Diocese celebrates consecrated life in East Tennessee

Mass held for women and men religious

By Bill Brewer

Women and men religious serving in the Diocese of Knoxville, who were recognized Feb. 4 at a Mass celebrated by Bishop Richard F. Stika, filled the front pews of St. Thomas the Apostle Church in Lenoir City.

Among those represented at the Mass were Alexian Brothers, Missionary Congregation of the Evangelizing Sisters of Mary, Missionary Sisters of the Sacred Heart of Jesus, Sisters of St. Francis of the Martyr St. George, Glenmary Home Missioners, Sisters of Mercy of the Americas, Religious Sisters of Mercy of Alma, Mich., Apostles of Jesus, Sisters of the Good Shepherd, and Dominican Sisters, as well as lay communities Secular Carmelites and Institute of the Holy Family.

Those are just some of the religious communities serving the diocese. Bishop Stika, who has encouraged religious communities to live and work in the diocese, has seen the number of orders serving in the diocese grow substantially.

Currently there are more than 50 men and women serving in more than 15 orders within the diocese.

Bishop Stika began his homily by pointing to the religious sisters and brothers in attendance and then explaining, tongue in cheek, that they are the ones who never give at Mass during the collection.

Bishop Stika’s one-liner knowingly belied the contributions those who have entered religious life make on a daily basis in the diocese. Bishop Stika’s dedication to the consecrated life and those in it never wavers, demonstrated by his closeness to the various orders serving under him … and the fact they laugh heartily at the zingers he tosses their way.

The bishop frequently acknowledges those serving in religious life, often saying they reflect Jesus Christ in our community, and he did so during the Mass by thanking the religious consecrated men and women in the diocese for their vocation and service to the diocese.

“You can talk about characteristics of becoming a religious sister, or a religious brother, or a deacon, but eventually it becomes something that is deep down, the very essence of who you are, in your heart and in your soul, and in your very being. It’s just like when two people fall in love. It’s the same thing. It’s something intrinsic in the depths of the person,” Bishop Stika said.

He said discerning a religious life is akin to an engagement between two people or individuals trying to find the right university for their academic pursuits.

“In religious life, the same thing happens. They look at that particular community or vocation and they analyze it and they pray about it and reflect on it. The heads of their communities do the same thing. They prod and they ask questions and they watch carefully,” he noted.

The bishop also recognized those whose vocations involve marriage or single life, saying their dedication in answering Jesus Christ’s call to follow God also is to be admired.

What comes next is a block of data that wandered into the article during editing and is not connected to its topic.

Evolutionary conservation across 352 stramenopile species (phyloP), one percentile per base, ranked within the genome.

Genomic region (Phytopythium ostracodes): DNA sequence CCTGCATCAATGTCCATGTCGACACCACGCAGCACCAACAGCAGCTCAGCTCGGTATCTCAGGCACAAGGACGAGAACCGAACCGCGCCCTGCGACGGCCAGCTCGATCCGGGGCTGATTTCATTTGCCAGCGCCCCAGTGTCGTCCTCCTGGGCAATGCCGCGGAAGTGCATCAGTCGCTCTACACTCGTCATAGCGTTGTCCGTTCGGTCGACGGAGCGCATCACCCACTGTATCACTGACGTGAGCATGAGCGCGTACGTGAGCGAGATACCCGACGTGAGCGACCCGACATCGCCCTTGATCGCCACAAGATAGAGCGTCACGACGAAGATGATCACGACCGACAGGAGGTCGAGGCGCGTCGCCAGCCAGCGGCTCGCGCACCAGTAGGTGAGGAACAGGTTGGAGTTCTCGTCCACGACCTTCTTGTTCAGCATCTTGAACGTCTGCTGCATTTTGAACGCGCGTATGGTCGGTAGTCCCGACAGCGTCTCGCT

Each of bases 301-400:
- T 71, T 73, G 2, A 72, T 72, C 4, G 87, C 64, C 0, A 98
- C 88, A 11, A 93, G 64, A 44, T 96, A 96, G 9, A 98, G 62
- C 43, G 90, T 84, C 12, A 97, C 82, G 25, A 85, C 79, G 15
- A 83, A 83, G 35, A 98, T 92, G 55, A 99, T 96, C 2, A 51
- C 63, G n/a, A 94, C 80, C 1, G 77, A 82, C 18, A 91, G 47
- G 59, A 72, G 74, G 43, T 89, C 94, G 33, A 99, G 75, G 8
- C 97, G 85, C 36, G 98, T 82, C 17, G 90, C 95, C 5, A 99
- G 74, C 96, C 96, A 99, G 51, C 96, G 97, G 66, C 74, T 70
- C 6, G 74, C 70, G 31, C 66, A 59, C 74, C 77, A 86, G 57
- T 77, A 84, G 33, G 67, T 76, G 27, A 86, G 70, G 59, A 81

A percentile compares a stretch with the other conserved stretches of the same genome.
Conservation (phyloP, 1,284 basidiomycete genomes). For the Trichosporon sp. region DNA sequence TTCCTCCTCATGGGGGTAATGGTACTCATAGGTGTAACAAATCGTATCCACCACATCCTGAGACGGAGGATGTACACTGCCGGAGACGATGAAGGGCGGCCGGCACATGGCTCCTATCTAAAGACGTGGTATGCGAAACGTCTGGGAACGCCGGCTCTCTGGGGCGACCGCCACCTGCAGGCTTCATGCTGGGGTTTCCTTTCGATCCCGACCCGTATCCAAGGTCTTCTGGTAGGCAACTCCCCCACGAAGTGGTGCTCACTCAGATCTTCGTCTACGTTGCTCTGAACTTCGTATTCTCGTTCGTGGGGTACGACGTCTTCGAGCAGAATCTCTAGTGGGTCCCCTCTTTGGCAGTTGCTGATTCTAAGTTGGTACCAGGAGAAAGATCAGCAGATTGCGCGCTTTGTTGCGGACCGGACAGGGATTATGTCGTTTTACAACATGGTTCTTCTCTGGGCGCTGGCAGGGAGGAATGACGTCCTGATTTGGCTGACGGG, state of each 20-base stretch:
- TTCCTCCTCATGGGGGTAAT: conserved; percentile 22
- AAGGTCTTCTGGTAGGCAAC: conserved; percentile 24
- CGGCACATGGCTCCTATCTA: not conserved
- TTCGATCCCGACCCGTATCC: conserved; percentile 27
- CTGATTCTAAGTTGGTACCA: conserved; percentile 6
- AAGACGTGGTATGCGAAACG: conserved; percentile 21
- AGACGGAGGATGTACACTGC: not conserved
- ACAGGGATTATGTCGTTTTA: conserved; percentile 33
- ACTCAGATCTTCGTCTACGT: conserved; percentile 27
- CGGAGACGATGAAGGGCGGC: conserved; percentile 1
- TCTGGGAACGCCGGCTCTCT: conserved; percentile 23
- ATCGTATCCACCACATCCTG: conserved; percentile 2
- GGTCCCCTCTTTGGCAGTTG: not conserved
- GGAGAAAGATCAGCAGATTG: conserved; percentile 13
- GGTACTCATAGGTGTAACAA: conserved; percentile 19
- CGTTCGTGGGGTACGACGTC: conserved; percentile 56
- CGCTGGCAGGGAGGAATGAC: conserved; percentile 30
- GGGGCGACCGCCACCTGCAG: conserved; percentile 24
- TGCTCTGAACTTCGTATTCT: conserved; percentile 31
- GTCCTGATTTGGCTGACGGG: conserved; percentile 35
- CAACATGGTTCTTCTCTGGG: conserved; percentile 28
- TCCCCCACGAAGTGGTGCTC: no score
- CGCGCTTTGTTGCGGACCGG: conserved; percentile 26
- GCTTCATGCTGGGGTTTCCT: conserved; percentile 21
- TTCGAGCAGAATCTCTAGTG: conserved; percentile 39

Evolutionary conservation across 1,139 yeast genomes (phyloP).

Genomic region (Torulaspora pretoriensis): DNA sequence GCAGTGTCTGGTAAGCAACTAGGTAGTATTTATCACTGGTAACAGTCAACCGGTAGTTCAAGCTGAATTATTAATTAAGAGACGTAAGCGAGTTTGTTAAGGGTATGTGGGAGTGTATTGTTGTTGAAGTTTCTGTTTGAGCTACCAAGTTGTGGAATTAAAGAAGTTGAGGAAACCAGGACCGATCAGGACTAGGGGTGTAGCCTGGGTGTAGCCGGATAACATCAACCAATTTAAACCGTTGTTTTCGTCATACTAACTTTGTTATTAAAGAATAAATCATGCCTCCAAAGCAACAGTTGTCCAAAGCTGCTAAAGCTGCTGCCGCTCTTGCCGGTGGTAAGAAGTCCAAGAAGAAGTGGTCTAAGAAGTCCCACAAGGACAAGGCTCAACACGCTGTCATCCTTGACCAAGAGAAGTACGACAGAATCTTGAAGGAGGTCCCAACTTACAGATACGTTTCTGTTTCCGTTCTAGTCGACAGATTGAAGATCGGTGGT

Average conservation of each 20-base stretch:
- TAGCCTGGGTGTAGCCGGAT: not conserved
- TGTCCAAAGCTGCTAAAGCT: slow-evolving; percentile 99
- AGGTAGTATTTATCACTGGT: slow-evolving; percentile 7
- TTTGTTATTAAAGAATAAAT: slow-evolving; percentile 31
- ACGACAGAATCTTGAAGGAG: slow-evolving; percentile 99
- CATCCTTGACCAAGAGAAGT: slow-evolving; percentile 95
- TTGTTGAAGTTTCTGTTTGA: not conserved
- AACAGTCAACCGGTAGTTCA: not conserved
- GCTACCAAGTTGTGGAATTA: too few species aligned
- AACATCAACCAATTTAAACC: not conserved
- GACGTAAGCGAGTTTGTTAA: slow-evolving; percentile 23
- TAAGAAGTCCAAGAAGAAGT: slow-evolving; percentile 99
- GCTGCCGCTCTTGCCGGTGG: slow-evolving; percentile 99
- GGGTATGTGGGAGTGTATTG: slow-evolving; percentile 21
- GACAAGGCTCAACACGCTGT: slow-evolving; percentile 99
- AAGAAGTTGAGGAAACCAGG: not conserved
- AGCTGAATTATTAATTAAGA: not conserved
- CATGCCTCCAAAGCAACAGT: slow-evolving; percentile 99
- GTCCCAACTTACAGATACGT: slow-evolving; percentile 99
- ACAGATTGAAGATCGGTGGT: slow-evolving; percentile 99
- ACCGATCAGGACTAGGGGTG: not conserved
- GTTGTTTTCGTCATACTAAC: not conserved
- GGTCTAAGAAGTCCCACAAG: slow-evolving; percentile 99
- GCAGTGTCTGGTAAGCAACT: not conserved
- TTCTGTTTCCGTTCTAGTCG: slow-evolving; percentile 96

Women and men religious take part in prayers during a Mass for consecrated life at St. Thomas the Apostle Church on Feb. 4.

“The same Jesus who called you who are married or part of the single life to your vocation, to your lifestyle, that same Jesus calls them to be of particular service to the Church as well. One of the questions I used to always get when I was doing vocation work for the Archdiocese of St. Louis was ‘how do you know if you have a vocation?’ Is it like a lightning bolt? Maybe, but usually not,” he said. “A vocation to be called forth. There is one thing that all of us share in common. All of us are called to a vocation of following Jesus, who invites us to a greater awareness of God being present in our lives.”

Whether we are called to a life in religious service or to a married or single life, if we believe in God and follow closely the teachings of Jesus Christ, then we all share in the joy of a life consecrated, the bishop said.

“Remember, it’s because of Jesus. Jesus is the reason for our existence. He allows us to know the Father and be touched by the Holy Spirit,” Bishop Stika said. “Just as the religious consecrated men and women felt that call from Jesus to do something with their lives, we give thanks to almighty God for the lives we have. All of us, if we are quiet enough and if we listen, God will invite us moment to moment of every day to be a part of His plan.”

Bishop Stika noted that as parishioners take part in Easter by celebrating the risen Christ, and as we welcome those who are coming into the Church at Easter Vigil, it is important that all of us reflect God’s presence in our lives every day.

“We as Christians, we as Catholics, we as those people who follow Jesus, are called to be like those in the Gospel, to be a light, not necessarily to say loudly ‘Look at me, I’m a believer.’ Some people do that. But what is a stronger way to say that? Living a life of faithfulness; living your life as a reflection of Jesus; living your life as the hands, the feet, the face and the smile of Jesus; living our lives as followers of Jesus, living examples of faith,” Bishop Stika said.

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